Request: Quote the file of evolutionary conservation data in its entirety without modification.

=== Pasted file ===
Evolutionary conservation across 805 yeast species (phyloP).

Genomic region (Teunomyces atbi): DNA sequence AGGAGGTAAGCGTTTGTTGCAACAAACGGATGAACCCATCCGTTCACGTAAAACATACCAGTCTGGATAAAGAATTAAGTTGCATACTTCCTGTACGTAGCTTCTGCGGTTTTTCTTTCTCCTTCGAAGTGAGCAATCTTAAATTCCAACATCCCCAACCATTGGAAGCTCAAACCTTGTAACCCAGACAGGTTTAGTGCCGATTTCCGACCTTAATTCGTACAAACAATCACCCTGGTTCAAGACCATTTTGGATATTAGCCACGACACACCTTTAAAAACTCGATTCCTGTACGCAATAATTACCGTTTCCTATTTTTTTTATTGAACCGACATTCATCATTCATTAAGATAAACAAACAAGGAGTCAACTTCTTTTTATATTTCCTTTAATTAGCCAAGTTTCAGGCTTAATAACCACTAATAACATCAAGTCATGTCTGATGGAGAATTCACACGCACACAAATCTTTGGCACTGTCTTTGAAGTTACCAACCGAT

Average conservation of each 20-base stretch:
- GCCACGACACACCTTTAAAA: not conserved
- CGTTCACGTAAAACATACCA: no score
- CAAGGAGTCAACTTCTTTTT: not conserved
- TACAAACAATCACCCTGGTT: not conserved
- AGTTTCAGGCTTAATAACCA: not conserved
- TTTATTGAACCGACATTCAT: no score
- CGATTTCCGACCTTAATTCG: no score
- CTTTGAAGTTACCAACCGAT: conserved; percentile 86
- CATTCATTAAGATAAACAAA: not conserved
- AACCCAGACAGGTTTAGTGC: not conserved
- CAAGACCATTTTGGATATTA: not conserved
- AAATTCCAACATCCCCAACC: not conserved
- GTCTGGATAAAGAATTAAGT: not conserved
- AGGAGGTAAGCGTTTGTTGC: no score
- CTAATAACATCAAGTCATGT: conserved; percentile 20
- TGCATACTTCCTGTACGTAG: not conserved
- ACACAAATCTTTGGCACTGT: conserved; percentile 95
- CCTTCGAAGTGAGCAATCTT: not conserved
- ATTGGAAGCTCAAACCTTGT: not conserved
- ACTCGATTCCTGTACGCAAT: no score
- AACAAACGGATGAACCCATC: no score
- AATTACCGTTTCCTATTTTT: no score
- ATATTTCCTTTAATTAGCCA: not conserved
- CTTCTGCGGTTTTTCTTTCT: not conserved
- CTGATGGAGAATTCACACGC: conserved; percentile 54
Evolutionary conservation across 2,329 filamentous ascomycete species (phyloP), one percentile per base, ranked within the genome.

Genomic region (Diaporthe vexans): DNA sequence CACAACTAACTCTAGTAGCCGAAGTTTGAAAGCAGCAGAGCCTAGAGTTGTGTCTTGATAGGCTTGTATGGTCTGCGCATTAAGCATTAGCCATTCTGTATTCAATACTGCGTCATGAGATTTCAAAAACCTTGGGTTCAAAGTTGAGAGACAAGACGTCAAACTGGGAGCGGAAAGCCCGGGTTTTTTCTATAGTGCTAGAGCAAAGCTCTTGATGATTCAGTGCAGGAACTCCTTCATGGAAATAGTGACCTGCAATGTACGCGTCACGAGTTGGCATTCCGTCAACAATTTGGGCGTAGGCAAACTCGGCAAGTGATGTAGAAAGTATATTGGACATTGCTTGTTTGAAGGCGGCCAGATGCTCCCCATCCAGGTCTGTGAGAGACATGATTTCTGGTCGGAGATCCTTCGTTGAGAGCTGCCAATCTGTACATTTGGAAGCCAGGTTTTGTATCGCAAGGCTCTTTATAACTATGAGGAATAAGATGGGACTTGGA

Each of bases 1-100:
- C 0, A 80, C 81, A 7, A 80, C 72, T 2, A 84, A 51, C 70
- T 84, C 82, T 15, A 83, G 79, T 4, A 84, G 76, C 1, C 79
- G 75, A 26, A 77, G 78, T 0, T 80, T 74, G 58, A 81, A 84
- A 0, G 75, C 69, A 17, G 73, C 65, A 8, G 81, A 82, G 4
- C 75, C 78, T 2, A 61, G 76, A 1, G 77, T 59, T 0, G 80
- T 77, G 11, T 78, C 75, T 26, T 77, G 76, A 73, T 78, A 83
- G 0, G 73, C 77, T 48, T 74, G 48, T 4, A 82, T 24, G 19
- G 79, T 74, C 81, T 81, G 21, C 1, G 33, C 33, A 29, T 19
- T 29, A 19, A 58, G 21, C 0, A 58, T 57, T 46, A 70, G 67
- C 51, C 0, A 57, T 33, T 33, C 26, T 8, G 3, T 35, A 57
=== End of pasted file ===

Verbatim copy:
Evolutionary conservation across 805 yeast species (phyloP).

Genomic region (Teunomyces atbi): DNA sequence AGGAGGTAAGCGTTTGTTGCAACAAACGGATGAACCCATCCGTTCACGTAAAACATACCAGTCTGGATAAAGAATTAAGTTGCATACTTCCTGTACGTAGCTTCTGCGGTTTTTCTTTCTCCTTCGAAGTGAGCAATCTTAAATTCCAACATCCCCAACCATTGGAAGCTCAAACCTTGTAACCCAGACAGGTTTAGTGCCGATTTCCGACCTTAATTCGTACAAACAATCACCCTGGTTCAAGACCATTTTGGATATTAGCCACGACACACCTTTAAAAACTCGATTCCTGTACGCAATAATTACCGTTTCCTATTTTTTTTATTGAACCGACATTCATCATTCATTAAGATAAACAAACAAGGAGTCAACTTCTTTTTATATTTCCTTTAATTAGCCAAGTTTCAGGCTTAATAACCACTAATAACATCAAGTCATGTCTGATGGAGAATTCACACGCACACAAATCTTTGGCACTGTCTTTGAAGTTACCAACCGAT

Average conservation of each 20-base stretch:
- GCCACGACACACCTTTAAAA: not conserved
- CGTTCACGTAAAACATACCA: no score
- CAAGGAGTCAACTTCTTTTT: not conserved
- TACAAACAATCACCCTGGTT: not conserved
- AGTTTCAGGCTTAATAACCA: not conserved
- TTTATTGAACCGACATTCAT: no score
- CGATTTCCGACCTTAATTCG: no score
- CTTTGAAGTTACCAACCGAT: conserved; percentile 86
- CATTCATTAAGATAAACAAA: not conserved
- AACCCAGACAGGTTTAGTGC: not conserved
- CAAGACCATTTTGGATATTA: not conserved
- AAATTCCAACATCCCCAACC: not conserved
- GTCTGGATAAAGAATTAAGT: not conserved
- AGGAGGTAAGCGTTTGTTGC: no score
- CTAATAACATCAAGTCATGT: conserved; percentile 20
- TGCATACTTCCTGTACGTAG: not conserved
- ACACAAATCTTTGGCACTGT: conserved; percentile 95
- CCTTCGAAGTGAGCAATCTT: not conserved
- ATTGGAAGCTCAAACCTTGT: not conserved
- ACTCGATTCCTGTACGCAAT: no score
- AACAAACGGATGAACCCATC: no score
- AATTACCGTTTCCTATTTTT: no score
- ATATTTCCTTTAATTAGCCA: not conserved
- CTTCTGCGGTTTTTCTTTCT: not conserved
- CTGATGGAGAATTCACACGC: conserved; percentile 54
Evolutionary conservation across 2,329 filamentous ascomycete species (phyloP), one percentile per base, ranked within the genome.

Genomic region (Diaporthe vexans): DNA sequence CACAACTAACTCTAGTAGCCGAAGTTTGAAAGCAGCAGAGCCTAGAGTTGTGTCTTGATAGGCTTGTATGGTCTGCGCATTAAGCATTAGCCATTCTGTATTCAATACTGCGTCATGAGATTTCAAAAACCTTGGGTTCAAAGTTGAGAGACAAGACGTCAAACTGGGAGCGGAAAGCCCGGGTTTTTTCTATAGTGCTAGAGCAAAGCTCTTGATGATTCAGTGCAGGAACTCCTTCATGGAAATAGTGACCTGCAATGTACGCGTCACGAGTTGGCATTCCGTCAACAATTTGGGCGTAGGCAAACTCGGCAAGTGATGTAGAAAGTATATTGGACATTGCTTGTTTGAAGGCGGCCAGATGCTCCCCATCCAGGTCTGTGAGAGACATGATTTCTGGTCGGAGATCCTTCGTTGAGAGCTGCCAATCTGTACATTTGGAAGCCAGGTTTTGTATCGCAAGGCTCTTTATAACTATGAGGAATAAGATGGGACTTGGA

Each of bases 1-100:
- C 0, A 80, C 81, A 7, A 80, C 72, T 2, A 84, A 51, C 70
- T 84, C 82, T 15, A 83, G 79, T 4, A 84, G 76, C 1, C 79
- G 75, A 26, A 77, G 78, T 0, T 80, T 74, G 58, A 81, A 84
- A 0, G 75, C 69, A 17, G 73, C 65, A 8, G 81, A 82, G 4
- C 75, C 78, T 2, A 61, G 76, A 1, G 77, T 59, T 0, G 80
- T 77, G 11, T 78, C 75, T 26, T 77, G 76, A 73, T 78, A 83
- G 0, G 73, C 77, T 48, T 74, G 48, T 4, A 82, T 24, G 19
- G 79, T 74, C 81, T 81, G 21, C 1, G 33, C 33, A 29, T 19
- T 29, A 19, A 58, G 21, C 0, A 58, T 57, T 46, A 70, G 67
- C 51, C 0, A 57, T 33, T 33, C 26, T 8, G 3, T 35, A 57